that many of most of the respondents who are familiar with the topic are in the same discipline,
which would be a pattern you could mention in your findings.
If your survey asked people their opinion on their topic and asked where they got their
information about the topic, you could line up those two columns to see if there is any
connection between the personal opinion and the sources. Describing that information is useful
for our Analytic Exploration. Interpretation is an option, too, but be careful not to overstate or
assume. For instance, if you see a pattern between a specific opinion on your topic and a
source that survey takers with that opinion say they use to get their information, can you
suggest that the source is the reason for their opinion? What if confirmation bias is at play and
the people who already have an opinion on the topic seek out sources that confirm their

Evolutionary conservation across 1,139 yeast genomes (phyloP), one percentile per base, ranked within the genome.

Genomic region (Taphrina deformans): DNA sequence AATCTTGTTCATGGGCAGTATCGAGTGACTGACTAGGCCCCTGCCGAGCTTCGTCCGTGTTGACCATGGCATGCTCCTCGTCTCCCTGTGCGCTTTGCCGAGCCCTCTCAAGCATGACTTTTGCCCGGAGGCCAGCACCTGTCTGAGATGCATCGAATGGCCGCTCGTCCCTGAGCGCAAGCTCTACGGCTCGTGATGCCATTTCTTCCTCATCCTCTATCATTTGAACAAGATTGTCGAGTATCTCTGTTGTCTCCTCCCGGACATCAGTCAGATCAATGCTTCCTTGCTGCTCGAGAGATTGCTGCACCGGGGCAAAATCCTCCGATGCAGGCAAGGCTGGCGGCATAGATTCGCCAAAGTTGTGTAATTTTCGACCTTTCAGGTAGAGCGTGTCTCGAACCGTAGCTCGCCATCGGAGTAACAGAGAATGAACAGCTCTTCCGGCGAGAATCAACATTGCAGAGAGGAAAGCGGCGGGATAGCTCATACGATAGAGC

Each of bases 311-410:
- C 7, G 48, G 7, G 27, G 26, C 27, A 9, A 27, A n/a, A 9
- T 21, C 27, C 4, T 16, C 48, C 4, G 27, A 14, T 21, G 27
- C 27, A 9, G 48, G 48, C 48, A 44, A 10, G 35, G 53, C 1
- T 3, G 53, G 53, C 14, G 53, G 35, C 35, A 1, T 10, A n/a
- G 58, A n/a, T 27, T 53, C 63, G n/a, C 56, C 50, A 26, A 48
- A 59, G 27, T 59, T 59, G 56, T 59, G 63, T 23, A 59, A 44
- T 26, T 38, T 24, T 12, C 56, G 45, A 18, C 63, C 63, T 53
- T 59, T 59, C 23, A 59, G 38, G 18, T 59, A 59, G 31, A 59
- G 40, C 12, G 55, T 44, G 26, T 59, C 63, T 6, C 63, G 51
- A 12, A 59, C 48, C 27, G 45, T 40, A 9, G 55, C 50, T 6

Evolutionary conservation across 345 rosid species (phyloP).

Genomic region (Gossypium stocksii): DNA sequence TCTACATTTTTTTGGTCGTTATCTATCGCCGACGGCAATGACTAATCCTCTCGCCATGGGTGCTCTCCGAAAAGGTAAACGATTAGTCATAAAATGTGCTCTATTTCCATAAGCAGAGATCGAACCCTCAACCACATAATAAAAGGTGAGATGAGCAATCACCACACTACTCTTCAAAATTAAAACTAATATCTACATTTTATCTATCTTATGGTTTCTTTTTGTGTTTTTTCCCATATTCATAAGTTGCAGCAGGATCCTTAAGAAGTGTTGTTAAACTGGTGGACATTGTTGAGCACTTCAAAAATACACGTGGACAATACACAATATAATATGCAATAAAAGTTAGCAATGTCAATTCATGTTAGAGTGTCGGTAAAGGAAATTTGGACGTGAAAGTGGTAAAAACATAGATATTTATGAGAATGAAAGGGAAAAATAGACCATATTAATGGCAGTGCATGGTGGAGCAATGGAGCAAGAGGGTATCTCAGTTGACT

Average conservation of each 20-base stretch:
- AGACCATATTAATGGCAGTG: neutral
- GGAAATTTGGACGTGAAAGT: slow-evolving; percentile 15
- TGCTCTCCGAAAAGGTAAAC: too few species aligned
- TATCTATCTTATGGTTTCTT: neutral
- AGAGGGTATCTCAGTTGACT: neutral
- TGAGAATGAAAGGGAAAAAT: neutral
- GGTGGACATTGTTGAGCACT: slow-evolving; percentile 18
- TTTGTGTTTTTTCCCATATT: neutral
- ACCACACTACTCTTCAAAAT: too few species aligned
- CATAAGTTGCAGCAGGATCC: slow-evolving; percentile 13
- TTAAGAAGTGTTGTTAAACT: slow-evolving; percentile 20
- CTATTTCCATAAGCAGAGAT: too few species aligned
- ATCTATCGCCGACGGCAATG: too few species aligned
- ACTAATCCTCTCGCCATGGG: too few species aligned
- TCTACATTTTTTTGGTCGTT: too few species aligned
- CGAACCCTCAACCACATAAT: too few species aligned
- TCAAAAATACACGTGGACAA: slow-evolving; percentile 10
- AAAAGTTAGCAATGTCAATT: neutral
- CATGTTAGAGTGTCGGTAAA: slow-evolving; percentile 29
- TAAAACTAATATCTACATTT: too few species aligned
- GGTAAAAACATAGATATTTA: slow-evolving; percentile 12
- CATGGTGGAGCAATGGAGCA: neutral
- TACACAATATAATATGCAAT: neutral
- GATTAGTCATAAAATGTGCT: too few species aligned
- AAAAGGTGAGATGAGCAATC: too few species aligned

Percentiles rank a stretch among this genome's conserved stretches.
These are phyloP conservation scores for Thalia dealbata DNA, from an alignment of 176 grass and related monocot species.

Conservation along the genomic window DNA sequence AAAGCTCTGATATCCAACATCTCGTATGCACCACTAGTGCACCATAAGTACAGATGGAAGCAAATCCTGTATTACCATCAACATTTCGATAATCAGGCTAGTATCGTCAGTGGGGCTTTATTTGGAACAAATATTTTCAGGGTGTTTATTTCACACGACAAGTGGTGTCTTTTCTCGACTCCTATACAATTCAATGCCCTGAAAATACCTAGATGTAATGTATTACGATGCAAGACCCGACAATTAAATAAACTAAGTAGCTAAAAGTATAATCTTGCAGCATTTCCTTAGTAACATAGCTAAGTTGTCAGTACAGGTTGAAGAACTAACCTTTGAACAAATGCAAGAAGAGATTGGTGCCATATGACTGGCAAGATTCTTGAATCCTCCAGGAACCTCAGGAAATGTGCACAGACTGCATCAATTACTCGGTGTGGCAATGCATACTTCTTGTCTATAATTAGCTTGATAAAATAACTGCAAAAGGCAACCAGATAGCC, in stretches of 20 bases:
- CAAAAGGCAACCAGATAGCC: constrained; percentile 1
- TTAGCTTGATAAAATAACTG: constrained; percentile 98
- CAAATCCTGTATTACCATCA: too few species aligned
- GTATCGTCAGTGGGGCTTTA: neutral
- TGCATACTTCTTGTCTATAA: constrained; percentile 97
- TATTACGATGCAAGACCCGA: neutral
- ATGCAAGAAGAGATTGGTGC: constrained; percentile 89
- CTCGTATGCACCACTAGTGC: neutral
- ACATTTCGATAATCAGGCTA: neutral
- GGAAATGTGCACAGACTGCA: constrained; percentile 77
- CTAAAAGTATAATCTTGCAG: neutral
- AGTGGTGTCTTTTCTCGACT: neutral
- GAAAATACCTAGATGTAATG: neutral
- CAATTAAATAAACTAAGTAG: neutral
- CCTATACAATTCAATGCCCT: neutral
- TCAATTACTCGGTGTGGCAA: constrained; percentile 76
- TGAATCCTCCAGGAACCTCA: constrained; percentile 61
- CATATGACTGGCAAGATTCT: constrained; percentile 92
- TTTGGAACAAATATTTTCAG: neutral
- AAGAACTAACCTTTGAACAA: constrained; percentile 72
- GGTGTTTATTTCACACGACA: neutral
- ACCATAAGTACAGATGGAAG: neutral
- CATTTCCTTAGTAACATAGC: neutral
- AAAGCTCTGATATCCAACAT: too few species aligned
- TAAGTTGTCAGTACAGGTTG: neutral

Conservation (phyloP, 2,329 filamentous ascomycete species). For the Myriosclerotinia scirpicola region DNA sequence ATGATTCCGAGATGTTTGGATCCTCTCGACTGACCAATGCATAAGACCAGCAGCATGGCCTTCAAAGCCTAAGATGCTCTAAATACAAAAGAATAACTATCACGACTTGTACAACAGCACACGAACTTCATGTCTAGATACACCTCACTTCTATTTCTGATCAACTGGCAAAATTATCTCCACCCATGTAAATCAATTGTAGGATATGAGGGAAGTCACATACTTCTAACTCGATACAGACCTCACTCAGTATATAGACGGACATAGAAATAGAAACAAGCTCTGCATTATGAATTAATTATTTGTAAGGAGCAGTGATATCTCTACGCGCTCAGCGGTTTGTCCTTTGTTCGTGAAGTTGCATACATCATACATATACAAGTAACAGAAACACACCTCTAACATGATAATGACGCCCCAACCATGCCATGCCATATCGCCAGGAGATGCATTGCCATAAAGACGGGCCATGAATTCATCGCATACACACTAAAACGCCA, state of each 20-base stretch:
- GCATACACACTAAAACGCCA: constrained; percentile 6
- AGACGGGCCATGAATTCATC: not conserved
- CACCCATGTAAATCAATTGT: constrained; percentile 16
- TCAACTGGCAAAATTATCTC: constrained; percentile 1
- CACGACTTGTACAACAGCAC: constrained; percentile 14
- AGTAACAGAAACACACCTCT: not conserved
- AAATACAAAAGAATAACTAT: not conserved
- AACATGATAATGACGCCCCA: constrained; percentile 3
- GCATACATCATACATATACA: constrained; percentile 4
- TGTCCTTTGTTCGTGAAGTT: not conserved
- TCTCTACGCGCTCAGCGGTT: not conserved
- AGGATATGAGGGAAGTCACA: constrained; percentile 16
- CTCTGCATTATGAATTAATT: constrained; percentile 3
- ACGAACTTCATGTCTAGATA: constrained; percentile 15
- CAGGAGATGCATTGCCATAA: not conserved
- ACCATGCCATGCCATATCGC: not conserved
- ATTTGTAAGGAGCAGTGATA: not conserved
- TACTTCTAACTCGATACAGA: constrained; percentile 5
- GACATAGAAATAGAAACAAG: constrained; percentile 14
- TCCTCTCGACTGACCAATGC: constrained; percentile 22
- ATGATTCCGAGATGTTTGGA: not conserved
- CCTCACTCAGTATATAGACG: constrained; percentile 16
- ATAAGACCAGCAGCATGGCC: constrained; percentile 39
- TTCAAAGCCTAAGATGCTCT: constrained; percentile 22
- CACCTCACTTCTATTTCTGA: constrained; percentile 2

opinions? And what if respondents forgot other sources they read? You can describe the
connection, but you don’t have enough information to make causal claims.
The Analytic Exploration will allow us to practice describing and connecting our findings. The
first step is simply describing the data, which is less simple than it might seem. As you read
through and organize the data set in search of connections and patterns, think about what you
are learning about the people who completed the survey. Consider what the data tell you about
what people know and think about the subject. Your data will allow you to make suggestions
about what people think or know, so be careful to use suggests, supports, or similar verbs to
phrase your claims. Data never prove anything definitively. When you are working with a small
sample, in particular, your data can only support certain claims about the subject.
For 14.1, you will write one paragraph describing the data. As you are describing the data,
include details about the survey, your delivery, and your sample. Explaining to your readers that
your results came from a survey distributed to a specific number of users via a specific website